Dynamic Business: How has the company evolved since you came onboard?

Kaplan: Since joining in February 2016, the growth of the business in terms of user volume, financials and headcount has been incredibly rapid (compared to what I was used to in the corporate world). For instance, when I joined OneFlare there were 50 employees whereas now we have 75. We also attracted a $15 million investment from Domain Group, who acquired a 35% stake in the company in May 2016. It’s interesting to think that it wasn’t that long ago that team members were refilling the water cooler with an outside hose in order to keep the bank account in credit.

The growth we’ve enjoyed has been accompanied by a lot of change, both in terms of the way our teams work and in the way the leadership team steers the ship. That said, the culture has largely remained the same, particularly the ability to think and move quickly with bold ambition, always learning from our mistakes.  If anything, there’s a greater level of excitement and passion from the team due to the fact that the stakes are now higher and the opportunities more real.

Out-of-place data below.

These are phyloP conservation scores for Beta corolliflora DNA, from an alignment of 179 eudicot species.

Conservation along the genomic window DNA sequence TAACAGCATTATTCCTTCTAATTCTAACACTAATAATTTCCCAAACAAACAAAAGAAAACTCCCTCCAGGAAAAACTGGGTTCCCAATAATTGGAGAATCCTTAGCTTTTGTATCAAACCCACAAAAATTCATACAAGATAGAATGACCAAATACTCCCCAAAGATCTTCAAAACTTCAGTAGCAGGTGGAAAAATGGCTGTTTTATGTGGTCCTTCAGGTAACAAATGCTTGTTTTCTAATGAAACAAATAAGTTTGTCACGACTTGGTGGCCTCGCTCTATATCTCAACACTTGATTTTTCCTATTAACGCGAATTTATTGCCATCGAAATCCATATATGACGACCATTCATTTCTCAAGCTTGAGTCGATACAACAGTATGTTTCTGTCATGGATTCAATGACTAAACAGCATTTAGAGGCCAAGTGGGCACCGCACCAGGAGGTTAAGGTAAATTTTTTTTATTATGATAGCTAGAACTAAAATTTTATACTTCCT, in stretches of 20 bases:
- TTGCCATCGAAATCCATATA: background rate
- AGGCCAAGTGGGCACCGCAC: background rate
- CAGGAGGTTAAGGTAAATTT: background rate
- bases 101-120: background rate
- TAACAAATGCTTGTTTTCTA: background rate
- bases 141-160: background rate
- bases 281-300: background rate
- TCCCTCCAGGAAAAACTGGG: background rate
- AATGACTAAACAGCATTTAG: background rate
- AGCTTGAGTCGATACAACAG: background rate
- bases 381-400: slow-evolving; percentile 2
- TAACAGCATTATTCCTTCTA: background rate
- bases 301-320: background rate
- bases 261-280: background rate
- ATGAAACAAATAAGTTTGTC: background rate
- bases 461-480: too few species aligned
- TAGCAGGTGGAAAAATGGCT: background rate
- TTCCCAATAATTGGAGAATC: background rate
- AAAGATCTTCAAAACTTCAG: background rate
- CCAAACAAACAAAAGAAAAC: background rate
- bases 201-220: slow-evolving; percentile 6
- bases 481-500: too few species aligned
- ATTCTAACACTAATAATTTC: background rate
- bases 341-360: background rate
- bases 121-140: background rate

The challenge will be to retain that culture as we continue to grow. We’ve had many a heated debate about the best way to tackle this challenge and it’s these debates that have brought out some really smart solutions.

Dynamic Business: why should corporate workers consider joining a start-up?

Kaplan: Freedom  – The freedom you experience in playing an active role in shaping and growing the business. The freedom and pace at a startup is thrilling, making each and every day at work an adventure.

Also, your past experience in corporate will benefit you greatly at a startup. In the corporate world you see what works for large companies, and what doesn’t, which you can then apply to the startup to help it grow and be more successful.

See also: Before getting hitched, solidify your business: Oneflare’s CEO on securing the right investors